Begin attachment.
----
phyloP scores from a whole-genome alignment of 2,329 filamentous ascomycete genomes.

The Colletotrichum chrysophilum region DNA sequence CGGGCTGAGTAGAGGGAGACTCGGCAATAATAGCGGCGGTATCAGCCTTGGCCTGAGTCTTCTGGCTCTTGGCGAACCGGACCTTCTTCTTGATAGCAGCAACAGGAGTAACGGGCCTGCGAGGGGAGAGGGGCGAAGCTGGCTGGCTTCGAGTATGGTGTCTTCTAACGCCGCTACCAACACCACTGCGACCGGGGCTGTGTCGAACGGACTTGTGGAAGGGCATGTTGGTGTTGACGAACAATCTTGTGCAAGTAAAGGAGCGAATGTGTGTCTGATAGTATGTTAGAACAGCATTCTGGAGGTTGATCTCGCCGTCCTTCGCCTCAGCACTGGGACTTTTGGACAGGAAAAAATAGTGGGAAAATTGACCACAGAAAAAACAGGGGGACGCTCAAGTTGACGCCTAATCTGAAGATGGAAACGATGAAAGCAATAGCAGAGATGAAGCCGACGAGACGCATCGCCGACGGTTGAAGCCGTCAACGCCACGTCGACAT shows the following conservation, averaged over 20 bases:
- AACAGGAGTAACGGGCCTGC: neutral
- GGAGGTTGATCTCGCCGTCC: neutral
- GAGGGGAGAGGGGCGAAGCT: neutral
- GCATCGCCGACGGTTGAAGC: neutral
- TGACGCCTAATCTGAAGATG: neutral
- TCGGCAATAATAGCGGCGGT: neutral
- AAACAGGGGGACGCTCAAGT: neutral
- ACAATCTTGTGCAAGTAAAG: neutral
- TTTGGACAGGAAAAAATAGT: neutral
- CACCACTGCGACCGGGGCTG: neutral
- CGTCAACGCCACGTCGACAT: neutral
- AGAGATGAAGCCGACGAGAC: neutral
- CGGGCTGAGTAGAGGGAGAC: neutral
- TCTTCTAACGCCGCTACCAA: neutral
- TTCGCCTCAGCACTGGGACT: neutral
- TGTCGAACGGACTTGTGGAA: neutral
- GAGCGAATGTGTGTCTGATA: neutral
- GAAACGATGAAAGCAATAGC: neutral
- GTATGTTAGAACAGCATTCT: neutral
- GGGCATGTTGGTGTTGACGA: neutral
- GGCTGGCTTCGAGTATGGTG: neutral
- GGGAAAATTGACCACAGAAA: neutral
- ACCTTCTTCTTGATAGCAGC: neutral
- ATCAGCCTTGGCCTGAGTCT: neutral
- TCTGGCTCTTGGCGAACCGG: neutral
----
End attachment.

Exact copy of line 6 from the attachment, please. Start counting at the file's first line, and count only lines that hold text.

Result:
- GCATCGCCGACGGTTGAAGC: neutral